Analyze soil and rock conditions underneath proposed construction sites.
An Architectural Project Manager is a licensed Architect who coordinates construction projects. The term “project” means that you are in charge of one particular assignment at a time, in contrast to an ongoing, general management-type position. A specific project might be a hospital, a business or a bridge. Regardless of what is being built, an Architectural Project Manager’s job is to use their architectural knowledge and well-earned competence to make sure it gets done.
If you’re an Architectural Project Manager, you begin a project by finalizing design plans with the Architectural Designers. From there you shift your focus to the construction site, where you make sure those plans are implemented correctly. This includes working within budgetary and timeline constraints to hire Contractors, monitor progress, and ensure completion of the project.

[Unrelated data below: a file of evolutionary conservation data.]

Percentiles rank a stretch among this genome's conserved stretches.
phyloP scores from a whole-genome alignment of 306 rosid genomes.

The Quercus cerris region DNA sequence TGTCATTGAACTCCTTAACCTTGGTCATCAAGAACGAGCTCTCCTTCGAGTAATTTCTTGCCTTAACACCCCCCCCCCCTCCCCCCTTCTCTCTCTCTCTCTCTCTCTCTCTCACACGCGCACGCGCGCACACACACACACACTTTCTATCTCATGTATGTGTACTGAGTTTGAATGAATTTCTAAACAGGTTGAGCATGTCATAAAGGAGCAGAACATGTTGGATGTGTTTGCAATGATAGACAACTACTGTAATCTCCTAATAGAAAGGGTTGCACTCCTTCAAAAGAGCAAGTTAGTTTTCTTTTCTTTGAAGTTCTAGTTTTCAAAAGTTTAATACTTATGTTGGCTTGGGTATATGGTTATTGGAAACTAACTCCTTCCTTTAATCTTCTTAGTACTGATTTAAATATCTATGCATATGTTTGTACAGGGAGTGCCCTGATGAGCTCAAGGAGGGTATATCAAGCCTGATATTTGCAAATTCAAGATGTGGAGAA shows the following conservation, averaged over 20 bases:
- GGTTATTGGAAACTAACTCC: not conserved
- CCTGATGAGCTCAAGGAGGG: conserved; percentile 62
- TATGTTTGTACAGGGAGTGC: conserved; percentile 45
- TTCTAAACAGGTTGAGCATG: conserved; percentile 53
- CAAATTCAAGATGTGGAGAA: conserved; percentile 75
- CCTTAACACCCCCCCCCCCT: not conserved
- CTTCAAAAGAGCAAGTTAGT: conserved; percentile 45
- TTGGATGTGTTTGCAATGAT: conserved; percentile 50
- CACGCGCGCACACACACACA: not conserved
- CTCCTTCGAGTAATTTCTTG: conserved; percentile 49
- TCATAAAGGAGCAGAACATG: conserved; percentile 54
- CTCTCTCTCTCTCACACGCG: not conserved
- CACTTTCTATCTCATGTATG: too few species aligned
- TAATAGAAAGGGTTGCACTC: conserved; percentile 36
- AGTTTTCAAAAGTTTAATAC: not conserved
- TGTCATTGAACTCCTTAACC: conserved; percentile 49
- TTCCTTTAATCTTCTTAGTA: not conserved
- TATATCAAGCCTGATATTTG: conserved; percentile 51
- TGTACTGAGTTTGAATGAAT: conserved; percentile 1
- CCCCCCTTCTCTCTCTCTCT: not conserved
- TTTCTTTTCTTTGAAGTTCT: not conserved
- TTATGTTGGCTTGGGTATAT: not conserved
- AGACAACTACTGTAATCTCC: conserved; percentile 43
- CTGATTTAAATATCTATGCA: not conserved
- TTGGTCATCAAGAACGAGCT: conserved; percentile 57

As a rule, construction projects take longer and cost more than originally planned. As supply orders become delayed, workers encounter equipment failures, and weather interferes with progress, your challenges are to maintain your integrity, deal with adversity and stay cool under pressure.
Once you steer the project through those choppy waters, you figure out where you can save time and cut costs to make up for the extra allowances. To do this you delegate assignments to Construction Supervisors and Contractors and use your authority as necessary to insure proper completion of those tasks. At the same time, you maintain empathy and accessibility so that those same workers feel comfortable approaching you with problems.
All this requires strong communication, problem-solving and motivational skills. Plus the technical expertise to know what needs to be done, and how much work it will take to do that.